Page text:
Additionally I've tried to keep monster numbers low by making the B/X creatures slightly more powerful individually, and converting the more numerous ones into swarms.
For individual creatures I either reskinned something appropriate, (Sea Dead are Zombies) repeating the basic stat-lines and changing abilities as needed, or created new creatures based on a general understanding of the differences in the systems, and the way I envision encounters with the creature playing out.

This second approach is more difficult, but is still largely a process of reskinning basic creatures from the Monster Manuals of 5th edition and Basic. It’s easy to see the way that the two systems differ when making a side by side comparison of a few different monsters. A zombie for example.

In Basic the Zombie is a 2HD (2D8) creature with a poor (AC 8/12) armor class that does reasonable (D8) damage. An immunity to Sleep and Charm and an often inherently hostile disposition means that Zombies are somewhat dangerous to low level parties who tend to depend on the sleep spell or trickery as a means of victory against numerous, weaker foes. They are manageable however, both because they can be tricked into self destruction and because they have serious disadvantages in combat (Clerical turning included). Most notably the Basic Zombie always acts last is combat.

The 5th edition Zombie is somewhat the same, but with telling differences. At first glance a 5E zombie has over double the HP (3D8+9), worse AC, inflicts less maximum, but slightly greater average damage (1D6+1 v. 1D8) and has an additional +3 vs.+2 to hit. These all seem to be basic differences between the way 5E works: greater HP values (and a bizarre varied HD that seems to exist solely for pedantic taxonomical reasons) to compensate for high PC damage output, hit bonuses and damage structures that offer more consistent and predictable drain on character resources.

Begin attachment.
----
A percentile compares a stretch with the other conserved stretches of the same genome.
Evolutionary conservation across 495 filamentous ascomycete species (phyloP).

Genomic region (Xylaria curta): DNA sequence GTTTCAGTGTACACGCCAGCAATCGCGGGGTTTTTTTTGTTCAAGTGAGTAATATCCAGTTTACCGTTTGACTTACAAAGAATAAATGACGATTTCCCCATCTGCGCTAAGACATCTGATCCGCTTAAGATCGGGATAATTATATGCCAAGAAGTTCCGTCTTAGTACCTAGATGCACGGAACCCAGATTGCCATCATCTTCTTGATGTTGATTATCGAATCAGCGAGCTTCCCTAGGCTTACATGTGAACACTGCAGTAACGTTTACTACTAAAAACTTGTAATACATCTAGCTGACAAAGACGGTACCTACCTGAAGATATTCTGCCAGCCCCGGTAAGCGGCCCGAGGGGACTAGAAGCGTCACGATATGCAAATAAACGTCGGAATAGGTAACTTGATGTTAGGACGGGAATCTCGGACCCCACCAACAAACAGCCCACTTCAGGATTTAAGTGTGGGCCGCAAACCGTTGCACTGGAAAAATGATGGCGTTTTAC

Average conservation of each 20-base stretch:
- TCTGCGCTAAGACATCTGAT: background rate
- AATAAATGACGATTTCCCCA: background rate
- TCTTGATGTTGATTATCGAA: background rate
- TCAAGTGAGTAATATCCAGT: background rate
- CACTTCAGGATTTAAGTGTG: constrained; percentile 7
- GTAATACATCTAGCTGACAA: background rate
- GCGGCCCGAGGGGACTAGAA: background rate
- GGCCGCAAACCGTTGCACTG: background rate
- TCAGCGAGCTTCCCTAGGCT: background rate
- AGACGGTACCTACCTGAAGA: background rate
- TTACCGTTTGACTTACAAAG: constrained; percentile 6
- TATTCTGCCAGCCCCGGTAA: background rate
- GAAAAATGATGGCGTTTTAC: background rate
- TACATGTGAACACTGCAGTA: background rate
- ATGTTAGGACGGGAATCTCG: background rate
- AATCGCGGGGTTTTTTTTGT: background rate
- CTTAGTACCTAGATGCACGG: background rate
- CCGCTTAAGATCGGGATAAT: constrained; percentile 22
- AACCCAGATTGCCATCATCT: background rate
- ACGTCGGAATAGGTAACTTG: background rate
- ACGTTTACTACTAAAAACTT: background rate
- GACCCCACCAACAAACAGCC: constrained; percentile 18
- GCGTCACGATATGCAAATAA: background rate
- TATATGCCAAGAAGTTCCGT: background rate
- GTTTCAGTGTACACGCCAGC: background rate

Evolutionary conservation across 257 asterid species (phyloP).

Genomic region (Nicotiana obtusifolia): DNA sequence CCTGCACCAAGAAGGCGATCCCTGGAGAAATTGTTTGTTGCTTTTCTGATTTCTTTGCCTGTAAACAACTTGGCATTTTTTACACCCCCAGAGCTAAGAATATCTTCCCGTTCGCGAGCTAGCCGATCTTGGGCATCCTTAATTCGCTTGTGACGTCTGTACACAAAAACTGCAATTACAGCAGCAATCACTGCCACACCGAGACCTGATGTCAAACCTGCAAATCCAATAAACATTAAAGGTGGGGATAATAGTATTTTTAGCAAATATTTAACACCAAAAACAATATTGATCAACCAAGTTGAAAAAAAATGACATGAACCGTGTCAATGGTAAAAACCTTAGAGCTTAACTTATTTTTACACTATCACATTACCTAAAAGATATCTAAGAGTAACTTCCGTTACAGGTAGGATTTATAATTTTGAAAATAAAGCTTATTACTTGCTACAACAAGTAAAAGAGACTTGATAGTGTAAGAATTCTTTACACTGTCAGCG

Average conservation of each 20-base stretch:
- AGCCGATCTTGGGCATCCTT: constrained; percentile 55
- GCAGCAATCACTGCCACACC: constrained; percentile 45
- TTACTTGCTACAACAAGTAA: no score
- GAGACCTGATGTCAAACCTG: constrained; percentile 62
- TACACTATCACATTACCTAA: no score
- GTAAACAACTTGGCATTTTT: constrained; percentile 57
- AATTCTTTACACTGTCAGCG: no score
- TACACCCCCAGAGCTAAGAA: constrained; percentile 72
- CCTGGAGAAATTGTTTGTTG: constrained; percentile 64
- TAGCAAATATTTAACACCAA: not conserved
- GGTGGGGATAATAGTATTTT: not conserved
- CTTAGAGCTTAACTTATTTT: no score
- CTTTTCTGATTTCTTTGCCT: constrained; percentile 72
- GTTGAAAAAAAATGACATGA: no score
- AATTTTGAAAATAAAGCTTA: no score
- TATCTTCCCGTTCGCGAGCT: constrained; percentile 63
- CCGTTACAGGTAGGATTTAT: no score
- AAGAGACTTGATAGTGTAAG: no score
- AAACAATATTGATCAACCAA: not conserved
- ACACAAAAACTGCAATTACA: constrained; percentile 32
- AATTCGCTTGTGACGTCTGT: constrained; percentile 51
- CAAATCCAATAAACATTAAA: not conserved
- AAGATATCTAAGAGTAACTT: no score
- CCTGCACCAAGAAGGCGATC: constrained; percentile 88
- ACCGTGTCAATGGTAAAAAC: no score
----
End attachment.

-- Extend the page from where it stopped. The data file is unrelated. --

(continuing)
Defensively the Zombie’s AC is also similar (though the higher attack bonuses of 5E characters mean they will hit far more often), but immunities and other limitations are different. The 5th edition Zombie is immune to poison, but it seems to lack the immunity to sleep, charm and other spells all early edition undead possess (and 5E’s sleep spell is far weaker than Basic’s - affecting 5D8 HP of foes vs. 2D8 creatures of 4HD or less*). 5th edition Zombies also aren’t subject to the special rule of acting last in any combat, but their -2 to initiative rolls from having only a 6 Dexterity (not that bad really - many lesser monsters have low DEX scores) will have a similar effect. However, in addition 5E Zombies have a complex special rule that keeps them from dying until they’ve a few extra hits, which is neat, but an additional calculation and DC check each time a Zombie might fall doesn’t seem worth the trouble and extra time.

The differences suggest that HP levels in 5E are much higher -- meaning PC damage output is greater. Likewise monster damage output is both higher and steadier (though not to the same degree and with a lower chance of killing PCs outright in a single blow, because player HP is higher) largely because monsters hit more often and last for more rounds. However, special abilities are fewer and less narrative -- more mechanical. To me this is an indication that 5E combat is more direct and more predictable, a conflict that players can gauge the risk of more readily, but aren’t expected to circumvent or gain advantage in through narrative trickery (i.e. luring Zombies into a pit trap, another enemy, or even a narrow hall doused in oil). My prejudices suggest this is because without supply depletion mechanics the only major threat to the player characters is the loss of HP and each encounter is designed as discrete, which makes tactical combat predominate. However, these outdoor random encounters are discrete, and again this might just be my distrust of newer systems.